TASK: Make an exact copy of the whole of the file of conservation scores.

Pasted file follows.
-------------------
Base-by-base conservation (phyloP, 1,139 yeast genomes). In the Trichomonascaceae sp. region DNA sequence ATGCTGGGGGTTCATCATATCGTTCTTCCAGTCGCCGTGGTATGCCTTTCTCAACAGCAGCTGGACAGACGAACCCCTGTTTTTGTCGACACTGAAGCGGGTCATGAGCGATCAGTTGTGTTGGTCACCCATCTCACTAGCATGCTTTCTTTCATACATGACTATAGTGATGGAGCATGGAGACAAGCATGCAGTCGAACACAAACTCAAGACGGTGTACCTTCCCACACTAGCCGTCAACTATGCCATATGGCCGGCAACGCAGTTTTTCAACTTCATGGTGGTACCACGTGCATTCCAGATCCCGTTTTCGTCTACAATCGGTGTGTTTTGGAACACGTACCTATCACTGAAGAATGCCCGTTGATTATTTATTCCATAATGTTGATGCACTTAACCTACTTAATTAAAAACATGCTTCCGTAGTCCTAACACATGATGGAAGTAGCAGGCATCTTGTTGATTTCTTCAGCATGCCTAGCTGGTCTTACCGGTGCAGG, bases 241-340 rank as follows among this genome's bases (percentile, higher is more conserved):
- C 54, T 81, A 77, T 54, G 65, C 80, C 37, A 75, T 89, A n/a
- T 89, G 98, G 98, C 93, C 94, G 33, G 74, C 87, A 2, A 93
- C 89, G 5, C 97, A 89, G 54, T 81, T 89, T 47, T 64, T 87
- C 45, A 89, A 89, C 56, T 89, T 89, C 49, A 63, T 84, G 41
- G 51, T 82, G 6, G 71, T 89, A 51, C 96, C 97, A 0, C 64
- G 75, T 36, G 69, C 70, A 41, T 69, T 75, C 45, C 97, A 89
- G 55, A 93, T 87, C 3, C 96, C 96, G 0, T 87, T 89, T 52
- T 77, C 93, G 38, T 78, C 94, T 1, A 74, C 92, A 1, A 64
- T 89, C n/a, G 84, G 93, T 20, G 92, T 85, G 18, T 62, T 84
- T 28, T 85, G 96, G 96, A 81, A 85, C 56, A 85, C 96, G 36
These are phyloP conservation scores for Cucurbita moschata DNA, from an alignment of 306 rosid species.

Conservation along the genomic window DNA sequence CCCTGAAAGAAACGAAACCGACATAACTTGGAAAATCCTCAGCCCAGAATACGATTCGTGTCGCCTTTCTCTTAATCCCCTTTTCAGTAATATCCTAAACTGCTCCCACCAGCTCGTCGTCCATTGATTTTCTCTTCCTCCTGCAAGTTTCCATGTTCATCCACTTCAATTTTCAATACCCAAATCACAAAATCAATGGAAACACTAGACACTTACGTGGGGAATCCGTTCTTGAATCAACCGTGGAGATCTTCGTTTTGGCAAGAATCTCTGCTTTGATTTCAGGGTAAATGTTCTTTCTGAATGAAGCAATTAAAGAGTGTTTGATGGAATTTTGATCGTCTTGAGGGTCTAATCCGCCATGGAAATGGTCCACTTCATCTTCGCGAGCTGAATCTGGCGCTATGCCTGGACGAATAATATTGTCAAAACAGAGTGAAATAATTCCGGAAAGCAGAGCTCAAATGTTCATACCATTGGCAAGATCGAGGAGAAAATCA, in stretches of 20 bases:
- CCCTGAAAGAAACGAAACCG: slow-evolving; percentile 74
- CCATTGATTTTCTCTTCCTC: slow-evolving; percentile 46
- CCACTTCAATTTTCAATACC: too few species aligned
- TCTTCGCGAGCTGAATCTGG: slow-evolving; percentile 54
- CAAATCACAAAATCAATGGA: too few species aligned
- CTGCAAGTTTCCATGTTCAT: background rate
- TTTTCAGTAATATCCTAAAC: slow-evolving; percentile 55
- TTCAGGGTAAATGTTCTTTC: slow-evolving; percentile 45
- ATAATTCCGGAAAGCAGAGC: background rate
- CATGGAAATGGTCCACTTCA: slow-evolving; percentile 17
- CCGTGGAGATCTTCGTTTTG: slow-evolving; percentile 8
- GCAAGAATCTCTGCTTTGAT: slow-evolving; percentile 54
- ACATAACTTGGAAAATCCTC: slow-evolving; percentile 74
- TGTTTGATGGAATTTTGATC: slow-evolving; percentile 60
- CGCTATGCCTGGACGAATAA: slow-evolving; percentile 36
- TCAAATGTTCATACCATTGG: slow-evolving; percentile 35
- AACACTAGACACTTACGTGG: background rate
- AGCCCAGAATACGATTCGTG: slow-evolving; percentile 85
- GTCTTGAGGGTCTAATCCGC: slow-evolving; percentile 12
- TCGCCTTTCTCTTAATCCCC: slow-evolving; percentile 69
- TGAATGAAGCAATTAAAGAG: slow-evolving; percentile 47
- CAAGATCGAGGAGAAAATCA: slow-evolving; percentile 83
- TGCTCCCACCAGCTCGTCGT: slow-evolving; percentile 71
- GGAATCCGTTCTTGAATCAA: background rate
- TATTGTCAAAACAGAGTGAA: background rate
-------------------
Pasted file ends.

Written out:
Base-by-base conservation (phyloP, 1,139 yeast genomes). In the Trichomonascaceae sp. region DNA sequence ATGCTGGGGGTTCATCATATCGTTCTTCCAGTCGCCGTGGTATGCCTTTCTCAACAGCAGCTGGACAGACGAACCCCTGTTTTTGTCGACACTGAAGCGGGTCATGAGCGATCAGTTGTGTTGGTCACCCATCTCACTAGCATGCTTTCTTTCATACATGACTATAGTGATGGAGCATGGAGACAAGCATGCAGTCGAACACAAACTCAAGACGGTGTACCTTCCCACACTAGCCGTCAACTATGCCATATGGCCGGCAACGCAGTTTTTCAACTTCATGGTGGTACCACGTGCATTCCAGATCCCGTTTTCGTCTACAATCGGTGTGTTTTGGAACACGTACCTATCACTGAAGAATGCCCGTTGATTATTTATTCCATAATGTTGATGCACTTAACCTACTTAATTAAAAACATGCTTCCGTAGTCCTAACACATGATGGAAGTAGCAGGCATCTTGTTGATTTCTTCAGCATGCCTAGCTGGTCTTACCGGTGCAGG, bases 241-340 rank as follows among this genome's bases (percentile, higher is more conserved):
- C 54, T 81, A 77, T 54, G 65, C 80, C 37, A 75, T 89, A n/a
- T 89, G 98, G 98, C 93, C 94, G 33, G 74, C 87, A 2, A 93
- C 89, G 5, C 97, A 89, G 54, T 81, T 89, T 47, T 64, T 87
- C 45, A 89, A 89, C 56, T 89, T 89, C 49, A 63, T 84, G 41
- G 51, T 82, G 6, G 71, T 89, A 51, C 96, C 97, A 0, C 64
- G 75, T 36, G 69, C 70, A 41, T 69, T 75, C 45, C 97, A 89
- G 55, A 93, T 87, C 3, C 96, C 96, G 0, T 87, T 89, T 52
- T 77, C 93, G 38, T 78, C 94, T 1, A 74, C 92, A 1, A 64
- T 89, C n/a, G 84, G 93, T 20, G 92, T 85, G 18, T 62, T 84
- T 28, T 85, G 96, G 96, A 81, A 85, C 56, A 85, C 96, G 36
These are phyloP conservation scores for Cucurbita moschata DNA, from an alignment of 306 rosid species.

Conservation along the genomic window DNA sequence CCCTGAAAGAAACGAAACCGACATAACTTGGAAAATCCTCAGCCCAGAATACGATTCGTGTCGCCTTTCTCTTAATCCCCTTTTCAGTAATATCCTAAACTGCTCCCACCAGCTCGTCGTCCATTGATTTTCTCTTCCTCCTGCAAGTTTCCATGTTCATCCACTTCAATTTTCAATACCCAAATCACAAAATCAATGGAAACACTAGACACTTACGTGGGGAATCCGTTCTTGAATCAACCGTGGAGATCTTCGTTTTGGCAAGAATCTCTGCTTTGATTTCAGGGTAAATGTTCTTTCTGAATGAAGCAATTAAAGAGTGTTTGATGGAATTTTGATCGTCTTGAGGGTCTAATCCGCCATGGAAATGGTCCACTTCATCTTCGCGAGCTGAATCTGGCGCTATGCCTGGACGAATAATATTGTCAAAACAGAGTGAAATAATTCCGGAAAGCAGAGCTCAAATGTTCATACCATTGGCAAGATCGAGGAGAAAATCA, in stretches of 20 bases:
- CCCTGAAAGAAACGAAACCG: slow-evolving; percentile 74
- CCATTGATTTTCTCTTCCTC: slow-evolving; percentile 46
- CCACTTCAATTTTCAATACC: too few species aligned
- TCTTCGCGAGCTGAATCTGG: slow-evolving; percentile 54
- CAAATCACAAAATCAATGGA: too few species aligned
- CTGCAAGTTTCCATGTTCAT: background rate
- TTTTCAGTAATATCCTAAAC: slow-evolving; percentile 55
- TTCAGGGTAAATGTTCTTTC: slow-evolving; percentile 45
- ATAATTCCGGAAAGCAGAGC: background rate
- CATGGAAATGGTCCACTTCA: slow-evolving; percentile 17
- CCGTGGAGATCTTCGTTTTG: slow-evolving; percentile 8
- GCAAGAATCTCTGCTTTGAT: slow-evolving; percentile 54
- ACATAACTTGGAAAATCCTC: slow-evolving; percentile 74
- TGTTTGATGGAATTTTGATC: slow-evolving; percentile 60
- CGCTATGCCTGGACGAATAA: slow-evolving; percentile 36
- TCAAATGTTCATACCATTGG: slow-evolving; percentile 35
- AACACTAGACACTTACGTGG: background rate
- AGCCCAGAATACGATTCGTG: slow-evolving; percentile 85
- GTCTTGAGGGTCTAATCCGC: slow-evolving; percentile 12
- TCGCCTTTCTCTTAATCCCC: slow-evolving; percentile 69
- TGAATGAAGCAATTAAAGAG: slow-evolving; percentile 47
- CAAGATCGAGGAGAAAATCA: slow-evolving; percentile 83
- TGCTCCCACCAGCTCGTCGT: slow-evolving; percentile 71
- GGAATCCGTTCTTGAATCAA: background rate
- TATTGTCAAAACAGAGTGAA: background rate